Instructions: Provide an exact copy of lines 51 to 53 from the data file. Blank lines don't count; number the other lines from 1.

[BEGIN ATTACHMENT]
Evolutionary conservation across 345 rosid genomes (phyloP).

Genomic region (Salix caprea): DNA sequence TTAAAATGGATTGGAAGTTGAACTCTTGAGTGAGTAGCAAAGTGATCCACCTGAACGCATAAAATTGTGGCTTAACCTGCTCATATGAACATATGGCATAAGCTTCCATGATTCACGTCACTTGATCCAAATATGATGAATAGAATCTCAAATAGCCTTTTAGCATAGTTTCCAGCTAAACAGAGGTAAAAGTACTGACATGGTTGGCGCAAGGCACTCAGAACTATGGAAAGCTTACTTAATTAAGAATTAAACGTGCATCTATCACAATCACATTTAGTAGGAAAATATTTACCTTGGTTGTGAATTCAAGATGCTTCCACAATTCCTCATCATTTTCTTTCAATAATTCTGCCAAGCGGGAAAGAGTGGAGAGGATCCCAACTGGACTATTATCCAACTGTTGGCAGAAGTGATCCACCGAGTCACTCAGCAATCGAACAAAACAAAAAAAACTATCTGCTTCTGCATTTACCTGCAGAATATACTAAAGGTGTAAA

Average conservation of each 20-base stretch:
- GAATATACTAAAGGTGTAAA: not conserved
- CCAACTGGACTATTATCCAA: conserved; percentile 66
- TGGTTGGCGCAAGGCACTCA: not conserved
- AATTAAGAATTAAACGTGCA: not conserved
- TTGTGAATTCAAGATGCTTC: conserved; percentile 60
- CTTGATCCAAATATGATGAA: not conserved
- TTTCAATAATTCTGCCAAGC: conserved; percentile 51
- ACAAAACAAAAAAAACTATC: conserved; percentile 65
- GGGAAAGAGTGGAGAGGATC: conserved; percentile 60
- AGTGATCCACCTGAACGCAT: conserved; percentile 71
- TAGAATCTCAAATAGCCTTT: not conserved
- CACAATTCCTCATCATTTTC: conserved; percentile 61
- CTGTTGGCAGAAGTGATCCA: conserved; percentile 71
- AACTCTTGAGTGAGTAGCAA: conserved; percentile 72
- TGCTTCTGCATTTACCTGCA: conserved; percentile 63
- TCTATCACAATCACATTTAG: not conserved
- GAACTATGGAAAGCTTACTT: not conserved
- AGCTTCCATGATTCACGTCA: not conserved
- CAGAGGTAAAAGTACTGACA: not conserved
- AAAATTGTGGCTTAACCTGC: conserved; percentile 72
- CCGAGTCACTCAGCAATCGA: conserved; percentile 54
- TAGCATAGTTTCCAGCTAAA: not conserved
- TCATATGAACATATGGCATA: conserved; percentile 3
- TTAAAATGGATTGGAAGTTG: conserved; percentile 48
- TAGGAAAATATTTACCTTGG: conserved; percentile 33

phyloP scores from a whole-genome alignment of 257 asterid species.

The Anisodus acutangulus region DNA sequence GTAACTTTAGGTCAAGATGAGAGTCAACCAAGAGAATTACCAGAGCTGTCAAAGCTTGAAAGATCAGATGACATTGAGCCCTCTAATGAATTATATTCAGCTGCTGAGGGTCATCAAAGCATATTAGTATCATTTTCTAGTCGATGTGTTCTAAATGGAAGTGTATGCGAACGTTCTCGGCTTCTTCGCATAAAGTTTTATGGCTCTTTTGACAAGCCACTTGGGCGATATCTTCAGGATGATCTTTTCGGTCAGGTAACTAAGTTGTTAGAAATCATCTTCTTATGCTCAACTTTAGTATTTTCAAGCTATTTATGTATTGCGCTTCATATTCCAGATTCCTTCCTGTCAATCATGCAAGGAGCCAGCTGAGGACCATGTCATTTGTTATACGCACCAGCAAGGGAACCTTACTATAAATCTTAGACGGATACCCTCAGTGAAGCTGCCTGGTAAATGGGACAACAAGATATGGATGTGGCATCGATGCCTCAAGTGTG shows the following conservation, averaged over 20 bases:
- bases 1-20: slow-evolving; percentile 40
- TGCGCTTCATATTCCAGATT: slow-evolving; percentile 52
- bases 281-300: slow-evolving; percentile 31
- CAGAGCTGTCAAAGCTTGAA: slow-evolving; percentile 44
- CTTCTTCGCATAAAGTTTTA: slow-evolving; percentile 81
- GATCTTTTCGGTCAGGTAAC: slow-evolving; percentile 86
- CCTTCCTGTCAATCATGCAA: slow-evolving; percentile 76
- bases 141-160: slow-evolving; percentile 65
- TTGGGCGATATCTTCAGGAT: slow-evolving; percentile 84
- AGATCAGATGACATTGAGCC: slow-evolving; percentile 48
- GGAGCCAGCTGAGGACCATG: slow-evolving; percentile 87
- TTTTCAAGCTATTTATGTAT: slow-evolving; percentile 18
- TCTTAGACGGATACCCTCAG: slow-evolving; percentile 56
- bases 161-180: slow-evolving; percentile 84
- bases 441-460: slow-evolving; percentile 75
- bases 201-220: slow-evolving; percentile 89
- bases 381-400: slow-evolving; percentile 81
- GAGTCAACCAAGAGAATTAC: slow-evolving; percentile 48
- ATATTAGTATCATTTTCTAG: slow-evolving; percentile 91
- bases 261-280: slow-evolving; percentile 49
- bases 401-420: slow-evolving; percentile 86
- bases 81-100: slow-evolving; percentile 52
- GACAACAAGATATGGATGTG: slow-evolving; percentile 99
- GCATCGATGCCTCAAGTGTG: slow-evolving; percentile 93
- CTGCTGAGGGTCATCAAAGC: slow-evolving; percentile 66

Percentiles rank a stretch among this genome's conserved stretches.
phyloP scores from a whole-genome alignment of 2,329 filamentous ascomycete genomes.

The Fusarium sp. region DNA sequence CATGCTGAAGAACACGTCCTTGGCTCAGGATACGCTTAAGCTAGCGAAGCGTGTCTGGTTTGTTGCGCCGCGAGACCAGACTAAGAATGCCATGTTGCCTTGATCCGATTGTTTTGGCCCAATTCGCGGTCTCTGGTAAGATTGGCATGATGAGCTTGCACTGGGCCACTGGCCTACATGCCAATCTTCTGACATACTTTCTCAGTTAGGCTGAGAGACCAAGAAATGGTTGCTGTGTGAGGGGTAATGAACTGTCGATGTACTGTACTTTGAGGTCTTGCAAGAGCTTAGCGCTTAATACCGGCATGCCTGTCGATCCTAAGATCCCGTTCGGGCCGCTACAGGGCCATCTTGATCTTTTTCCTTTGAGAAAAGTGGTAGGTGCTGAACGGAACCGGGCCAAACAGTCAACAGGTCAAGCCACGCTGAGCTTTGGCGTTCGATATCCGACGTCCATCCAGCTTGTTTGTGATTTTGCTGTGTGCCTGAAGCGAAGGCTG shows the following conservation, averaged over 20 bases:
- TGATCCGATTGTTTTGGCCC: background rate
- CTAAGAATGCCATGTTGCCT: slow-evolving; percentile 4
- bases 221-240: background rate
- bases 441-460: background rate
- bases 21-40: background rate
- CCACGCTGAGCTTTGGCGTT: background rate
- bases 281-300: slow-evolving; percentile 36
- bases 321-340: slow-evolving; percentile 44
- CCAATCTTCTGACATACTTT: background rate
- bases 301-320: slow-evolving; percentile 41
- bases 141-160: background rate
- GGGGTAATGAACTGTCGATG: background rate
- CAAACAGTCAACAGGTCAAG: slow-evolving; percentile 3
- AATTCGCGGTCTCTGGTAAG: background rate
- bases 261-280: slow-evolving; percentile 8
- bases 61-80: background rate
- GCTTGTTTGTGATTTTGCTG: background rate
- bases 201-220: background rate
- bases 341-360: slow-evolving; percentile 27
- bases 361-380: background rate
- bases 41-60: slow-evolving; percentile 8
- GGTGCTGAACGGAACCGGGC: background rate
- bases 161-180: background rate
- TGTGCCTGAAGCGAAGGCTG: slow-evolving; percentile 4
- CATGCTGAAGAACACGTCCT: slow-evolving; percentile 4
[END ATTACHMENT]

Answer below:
- bases 401-420: slow-evolving; percentile 86
- bases 81-100: slow-evolving; percentile 52
- GACAACAAGATATGGATGTG: slow-evolving; percentile 99